Prof. Bryan Caplan
I. What Is Public Choice?
A. Economists usually study and analyze markets; when they need to talk about government, they often "tack it on" to the analysis in an ad hoc manner.
1. Ex: Free trade and tariffs
2. Ex: The macroeconomy and monetary and fiscal policy
B. But why not instead study and analyze government in the same way that we normally study and analyze markets?
1. Separation of positive and normative questions
2. Internally consistent models
3. Looking at evidence
C. Alternate description: "endogenizing government behavior."
D. Beginning about 40 years ago, the branch of economics known as "public choice" has tried to do precisely this.
E. In addition to "public choice," there are several other terms that more or less describe the same field of study and approach:
1. Political economy (or "positive political economy")
2. Rational choice theory
3. Social choice theory
4. Formal political modeling
5. Economics of governance
6. Endogenous policy theory
F. Public choice is one of the fields GMU is best-known for, especially because of James Buchanan's Nobel prize for work in this area.
G. Main alternative to public choice: the "public interest" or "civics textbook" view.
II. Private vs. Social Benefits and Costs
A. Background to public choice: realization that private and social effects can differ.
B. Ex: A thief clearly enjoys private benefits of stealing. But looking only at the thief's benefits misses the big picture: The thief making himself better off by making others worse off.
C. Ex: A person driving a polluting car is better off from driving, but that person isn't the only one who consumes the exhaust.
1. Contrast with: Worker safety trade-offs.
D. How to measure "social benefits"? The same way we always do: willingness to pay. If some people benefit and some people suffer from a policy, the net social benefits are the SUM of the private benefits (positive and negative).
E. Issues frequently become political when private and social costs differ.
F. Moreover, once a decision is political, it almost inevitably implies costs and benefits for people who opposed the decision, not just its supporters.
III. The Tragedy of the Commons
A. Economists usually focus on how ownership gives people incentives to use resources in a sensible way.
B. But it is possible for something to be unowned. This has frequently happened. For example, a pasture may be "common property." Oceans are normally unowned, accessible to all.
C. Frequently, however, common ownership gives rise to what economists call the "tragedy of the commons." Since no one owns it, people use it without regard to the effect on others.
D. And, once you realize that people think this way, you also have an incentive to take as much as possible NOW, because the resource won't be useful very long. This can "snowball" into an awful outcome that benefits no one.
E. Key idea: If one person owned the fisheries, or a forest, or a pasture, they would have the incentive to maintain it, improve it, and take a long-term perspective.
F. That is the benefit of property rights that is absent in the commons - a benefit not just for owners, but for users as well.
IV. Negative Externalities
A. In sum, the basic idea of the tragedy of the commons is that when no one owns a resource, it gets over-used.
B. Question: But what exactly does "over-use" mean in economic terms?
C. Answer: It means that there are costly side effects that selfish agents don't factor into their decisions. Economists call these costly side effects "negative externalities."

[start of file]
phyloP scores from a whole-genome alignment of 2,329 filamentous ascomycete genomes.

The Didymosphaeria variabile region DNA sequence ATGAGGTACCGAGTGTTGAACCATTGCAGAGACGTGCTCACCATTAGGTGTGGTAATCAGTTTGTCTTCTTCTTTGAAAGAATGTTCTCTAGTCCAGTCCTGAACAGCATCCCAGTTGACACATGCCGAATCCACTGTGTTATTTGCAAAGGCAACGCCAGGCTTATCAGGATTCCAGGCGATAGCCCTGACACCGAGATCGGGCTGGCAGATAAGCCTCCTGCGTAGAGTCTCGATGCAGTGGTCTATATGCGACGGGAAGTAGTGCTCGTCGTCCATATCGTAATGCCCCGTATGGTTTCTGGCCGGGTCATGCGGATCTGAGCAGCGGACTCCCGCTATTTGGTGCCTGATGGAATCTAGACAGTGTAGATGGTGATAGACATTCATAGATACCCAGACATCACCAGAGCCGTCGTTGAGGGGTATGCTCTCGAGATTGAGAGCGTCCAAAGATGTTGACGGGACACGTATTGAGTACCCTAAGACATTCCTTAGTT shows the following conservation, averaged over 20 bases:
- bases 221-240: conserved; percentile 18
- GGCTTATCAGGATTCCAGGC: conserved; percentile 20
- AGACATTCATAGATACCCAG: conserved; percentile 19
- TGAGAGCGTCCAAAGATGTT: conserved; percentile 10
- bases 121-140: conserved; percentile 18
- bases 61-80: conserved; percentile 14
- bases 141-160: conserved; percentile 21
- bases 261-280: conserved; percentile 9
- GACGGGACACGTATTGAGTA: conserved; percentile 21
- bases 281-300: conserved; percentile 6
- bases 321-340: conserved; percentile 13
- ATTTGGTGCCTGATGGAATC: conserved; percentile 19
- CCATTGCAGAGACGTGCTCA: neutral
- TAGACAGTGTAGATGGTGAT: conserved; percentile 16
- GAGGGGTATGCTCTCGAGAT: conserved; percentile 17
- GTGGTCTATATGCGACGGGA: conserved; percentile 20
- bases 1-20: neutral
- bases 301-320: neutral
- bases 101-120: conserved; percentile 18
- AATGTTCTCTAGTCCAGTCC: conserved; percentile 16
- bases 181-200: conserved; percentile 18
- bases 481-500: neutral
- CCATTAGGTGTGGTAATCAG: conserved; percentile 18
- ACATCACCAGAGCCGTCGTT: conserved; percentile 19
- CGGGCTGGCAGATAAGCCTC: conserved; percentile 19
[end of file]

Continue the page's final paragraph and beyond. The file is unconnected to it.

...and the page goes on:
D. How do you diagram negative externalities? In addition to the demand curve, draw a "social benefits curve." With negative externalities, the social benefits curve will lie below the demand curve.
E. Social optimum is at the intersection of the social benefits curve and the supply curve, but market equilibrium is at the intersection of the demand curve and the supply curve.
F. Economists call this a market failure, since self-interested behavior leads to inefficient results.
G. Negative externalities are also often called "public bads," especially when the externalities are large relative to demand (so the socially optimal quantity is close to zero).
H. Ex: Pollution. People value better air, but polluters normally have no incentive to care.
I. The key: non-excludability.
1. There is no feasible way to exclude non-payers from the cleaner air.
2. Since you do not have to pay to use it, selfish people will not pay to use it.
3. And if no one will pay for it, why would selfish producers provide it?
V. Positive Externalities
A. Positive externalities are the other side of the coin. Positive externalities are beneficial side effects that selfish agents don't factor into their decisions.
B. How to diagram? Draw a social benefits curve above the demand curve.
C. Positive externalities are also often called "public goods," especially when the externalities are large relative to demand (so the equilibrium quantity is close to zero).
D. Non-excludability is once again the key attribute. If you can't exclude, there is no incentive to pay; if there is no incentive to pay, there is no incentive to produce.
E. Ex: Defense. People value defense, but how can suppliers be paid to provide it?
VI. Understanding Externalities
A. Many textbook treatments of externalities and public goods/bads also emphasize "non-rivalrousness" - the low or zero marginal cost of providing them. But I see this as a distraction, so we'll ignore it.
B. David Friedman's two caveats:
1. Must distinguish benefits from external benefits. (E.g. education).
2. Must include both positive and negative externalities in your calculations. (Important case: "pecuniary externalities").
C. Some popular and plausible examples: air pollution, national defense, highways and roads (especially local roads), law enforcement (especially victimless crimes)...